Council, residents should revise sign code
The Earling administration has assured Edmonds' residents that it will revisit the Edmonds sign code in 2014. Downtown business organizations want a seat at the table. That combination of interests has already produced the current weak code. There shouldn't be a second chance.
Instead, the City Council, assisted by a group of residents who have no economic interest in Edmonds except the value of their homes, should revise the Code.
Edmonds is, primarily, a quality residential community, and protection of that quality should be the dominant theme of its sign code.
Among the many changes that should be made are:
1. All signs should have a permit;
2. All "temporary" signs like those that now litter Fifth and Main Streets--sandwich boards, banners, wall signs--should be prohibited.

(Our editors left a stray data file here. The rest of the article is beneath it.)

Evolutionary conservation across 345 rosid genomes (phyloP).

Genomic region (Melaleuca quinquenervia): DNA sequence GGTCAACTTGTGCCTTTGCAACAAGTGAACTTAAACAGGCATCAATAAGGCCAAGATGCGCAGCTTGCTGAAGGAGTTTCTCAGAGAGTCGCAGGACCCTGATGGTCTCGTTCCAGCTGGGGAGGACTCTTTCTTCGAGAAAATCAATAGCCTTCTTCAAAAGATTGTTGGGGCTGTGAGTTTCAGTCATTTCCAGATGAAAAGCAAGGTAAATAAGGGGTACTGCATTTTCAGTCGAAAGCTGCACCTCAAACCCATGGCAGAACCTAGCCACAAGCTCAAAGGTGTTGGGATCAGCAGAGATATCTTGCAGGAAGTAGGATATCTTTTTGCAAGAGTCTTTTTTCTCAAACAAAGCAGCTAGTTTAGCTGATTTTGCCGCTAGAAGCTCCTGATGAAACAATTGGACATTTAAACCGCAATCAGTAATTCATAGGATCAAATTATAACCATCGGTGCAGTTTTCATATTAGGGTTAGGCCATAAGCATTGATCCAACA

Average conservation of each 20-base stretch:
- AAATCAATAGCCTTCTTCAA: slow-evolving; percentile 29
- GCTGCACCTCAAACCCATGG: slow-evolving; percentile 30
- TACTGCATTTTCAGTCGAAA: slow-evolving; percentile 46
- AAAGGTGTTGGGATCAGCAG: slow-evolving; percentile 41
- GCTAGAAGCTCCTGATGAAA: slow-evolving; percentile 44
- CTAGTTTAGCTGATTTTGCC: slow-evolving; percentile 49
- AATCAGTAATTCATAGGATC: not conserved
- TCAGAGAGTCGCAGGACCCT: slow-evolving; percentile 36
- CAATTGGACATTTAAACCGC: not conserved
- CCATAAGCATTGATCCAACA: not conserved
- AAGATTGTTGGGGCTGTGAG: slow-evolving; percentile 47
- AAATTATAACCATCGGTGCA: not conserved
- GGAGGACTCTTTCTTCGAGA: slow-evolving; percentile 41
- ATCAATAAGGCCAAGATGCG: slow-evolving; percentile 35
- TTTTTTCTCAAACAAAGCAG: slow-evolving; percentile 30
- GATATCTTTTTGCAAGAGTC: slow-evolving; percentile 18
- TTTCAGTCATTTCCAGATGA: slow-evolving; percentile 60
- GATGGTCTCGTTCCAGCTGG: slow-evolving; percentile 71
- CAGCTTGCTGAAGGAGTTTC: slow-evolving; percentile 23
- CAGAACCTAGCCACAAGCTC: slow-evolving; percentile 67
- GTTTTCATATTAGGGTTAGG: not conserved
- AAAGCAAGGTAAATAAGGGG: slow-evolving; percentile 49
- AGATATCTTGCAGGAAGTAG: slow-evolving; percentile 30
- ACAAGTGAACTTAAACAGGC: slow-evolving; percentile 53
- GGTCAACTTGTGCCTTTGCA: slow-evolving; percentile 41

The only exception would allow new business a one-time only, 60 consecutive day period to advertise its opening.
The existing code allows "temporary" signs intermittently for 60 days EVERY year. The Planning Department doesn't monitor the 60-day period nor will it address a known code violation until a resident files a complaint form;
3. Realty signs should be limited to the sale or rent of specific properties. Reality firms currently slap banner signs on walls with only the firm's name and phone number;
4. The Code should establish enforcement procedures and apply them. The worst sign blight in Edmonds is within two blocks of City Hall. The claim that it can't be controlled because of limited staff is absurd.
Edmonds is beginning to look seedy. The time to stop further deterioration is now.